Saturday, March 28, 2015

Rice Pudding Scone Muffin

Yesterday I tried to find a recipe for muffins that incorporated leftover brown rice. I found several recipes of the gluten-free variety, which didn't interest me. Since I wanted to use a combination of wheat flour and rice, I ended up making up a recipe. The result was delicious and satisfying muffin that tasted like not-too-sweet rice pudding, and had the texture of a scone.

2 cups white whole wheat flour
1 1/2 teaspoons baking powder
1/2 teaspoon salt

1 cup leftover cooked short-grain brown rice

2 tablespoons coconut oil (you could also use butter, but I had some coconut oil around and wanted to experiment with it)
2 eggs
1 cup milk (I used soy milk because that's what I had around, but I imagine regular milk would also work)
2 tablespoons brown sugar
1 tablespoon vanilla extract

1 cup (or so) of raisins
lots of cinnamon to shake on top

Warm the eggs and the milk to room temperature. Preheat the oven to 350 degrees, and line a 12-muffin muffin tin with paper liners. Melt the butter or coconut oil so it is warm, but not hot.

Mix the dry ingredients together in one bowl, and mix the eggs, milk, butter (or coconut oil), brown sugar, and vanilla together in another. Add the wet ingredients to the dry ingredients, then mix in the rice and the raisins.

The batter will be very stiff (I imagine that it would hold up if you dropped spoonfuls on a greased cookie sheet like scones). Divide the mixture among the 12 muffin tins (it won't rise very much), and shake a generous amount of cinnamon on the muffins. Bake for 25 minutes.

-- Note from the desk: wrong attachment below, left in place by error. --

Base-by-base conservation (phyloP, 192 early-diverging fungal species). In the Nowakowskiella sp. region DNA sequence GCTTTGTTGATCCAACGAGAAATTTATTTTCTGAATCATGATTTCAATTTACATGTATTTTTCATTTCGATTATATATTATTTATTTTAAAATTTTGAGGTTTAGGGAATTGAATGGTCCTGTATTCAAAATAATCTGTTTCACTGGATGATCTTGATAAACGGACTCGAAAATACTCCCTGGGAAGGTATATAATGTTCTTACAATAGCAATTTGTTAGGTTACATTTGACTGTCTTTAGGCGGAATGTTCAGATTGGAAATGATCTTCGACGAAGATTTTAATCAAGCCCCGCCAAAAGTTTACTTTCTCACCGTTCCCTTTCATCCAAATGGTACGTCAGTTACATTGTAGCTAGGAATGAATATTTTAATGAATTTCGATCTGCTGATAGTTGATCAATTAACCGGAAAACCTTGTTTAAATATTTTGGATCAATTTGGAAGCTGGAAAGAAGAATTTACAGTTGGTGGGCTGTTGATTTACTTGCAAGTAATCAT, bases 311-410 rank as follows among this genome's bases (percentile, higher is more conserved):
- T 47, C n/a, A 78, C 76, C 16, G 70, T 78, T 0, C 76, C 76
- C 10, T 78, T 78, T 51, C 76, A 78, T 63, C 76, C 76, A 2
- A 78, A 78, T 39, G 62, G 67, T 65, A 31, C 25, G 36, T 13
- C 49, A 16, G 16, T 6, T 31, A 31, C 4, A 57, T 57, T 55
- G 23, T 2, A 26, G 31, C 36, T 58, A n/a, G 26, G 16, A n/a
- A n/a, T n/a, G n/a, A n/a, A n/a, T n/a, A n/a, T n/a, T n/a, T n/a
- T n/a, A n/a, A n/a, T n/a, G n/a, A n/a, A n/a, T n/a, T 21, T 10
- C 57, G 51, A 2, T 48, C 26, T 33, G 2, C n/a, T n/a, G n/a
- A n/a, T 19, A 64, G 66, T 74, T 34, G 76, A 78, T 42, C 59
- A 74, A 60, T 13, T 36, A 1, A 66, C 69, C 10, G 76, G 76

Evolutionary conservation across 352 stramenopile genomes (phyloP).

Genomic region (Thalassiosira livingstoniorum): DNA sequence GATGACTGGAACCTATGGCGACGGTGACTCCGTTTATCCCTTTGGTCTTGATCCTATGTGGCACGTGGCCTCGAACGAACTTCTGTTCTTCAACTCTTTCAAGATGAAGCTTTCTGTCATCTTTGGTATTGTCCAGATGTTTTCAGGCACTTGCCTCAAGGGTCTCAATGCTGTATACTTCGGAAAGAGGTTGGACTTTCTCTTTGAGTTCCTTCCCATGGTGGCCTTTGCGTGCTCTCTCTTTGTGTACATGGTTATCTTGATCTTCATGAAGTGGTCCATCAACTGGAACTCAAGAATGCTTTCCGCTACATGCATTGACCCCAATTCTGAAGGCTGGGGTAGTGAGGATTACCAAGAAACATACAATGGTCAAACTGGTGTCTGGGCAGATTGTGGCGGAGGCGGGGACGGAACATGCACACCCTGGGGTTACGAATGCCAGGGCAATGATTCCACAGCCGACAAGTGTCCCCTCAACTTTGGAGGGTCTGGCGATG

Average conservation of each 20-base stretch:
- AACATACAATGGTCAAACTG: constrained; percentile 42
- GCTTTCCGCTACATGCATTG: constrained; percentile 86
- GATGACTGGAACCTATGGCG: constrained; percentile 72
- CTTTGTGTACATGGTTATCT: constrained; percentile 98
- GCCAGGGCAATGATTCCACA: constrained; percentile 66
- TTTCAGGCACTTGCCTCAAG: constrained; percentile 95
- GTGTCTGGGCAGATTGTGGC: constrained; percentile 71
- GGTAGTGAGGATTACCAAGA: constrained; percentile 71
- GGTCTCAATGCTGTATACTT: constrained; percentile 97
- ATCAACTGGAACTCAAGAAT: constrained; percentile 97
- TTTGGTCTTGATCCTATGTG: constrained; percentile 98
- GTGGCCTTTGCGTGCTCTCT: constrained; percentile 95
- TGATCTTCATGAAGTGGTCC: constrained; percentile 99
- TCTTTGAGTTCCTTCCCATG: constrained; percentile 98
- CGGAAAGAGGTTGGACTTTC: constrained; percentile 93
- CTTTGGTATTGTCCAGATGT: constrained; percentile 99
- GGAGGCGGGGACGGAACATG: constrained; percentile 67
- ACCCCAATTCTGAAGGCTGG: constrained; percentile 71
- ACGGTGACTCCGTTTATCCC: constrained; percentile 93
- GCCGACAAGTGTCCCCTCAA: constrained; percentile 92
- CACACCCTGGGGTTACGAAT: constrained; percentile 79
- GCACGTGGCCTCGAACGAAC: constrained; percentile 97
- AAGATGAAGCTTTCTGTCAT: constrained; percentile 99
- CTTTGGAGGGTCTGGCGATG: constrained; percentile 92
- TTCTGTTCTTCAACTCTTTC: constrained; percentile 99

Friday, March 27, 2015

In Praise of Now

I always remind my students that when we play we are always thinking about where we are, where we have been, and where we are going at the same time. In order to make for a meaningful performance, we have to be aware of where a phrase started and where it is heading. In order to make meaningful musical moments we need to set them up and release them. We need to be aware of the structure of the music we are playing, and we need to be hyper aware of what we happen to be doing at any given moment and where that action is taking us musically. Since no two turns around the fishbowl are identical, we strive to make the most out of the tiny nanoseconds of expressive difference, and, sometimes those little differences can make a world of difference in the way a piece "goes" in performance.

The air is electrified with the thrill of discovery. The beginning of each phrase becomes a "now," the duration of each phrase is an experience of "now," and the end of each phrase has a cadential (sometimes) sense of "now."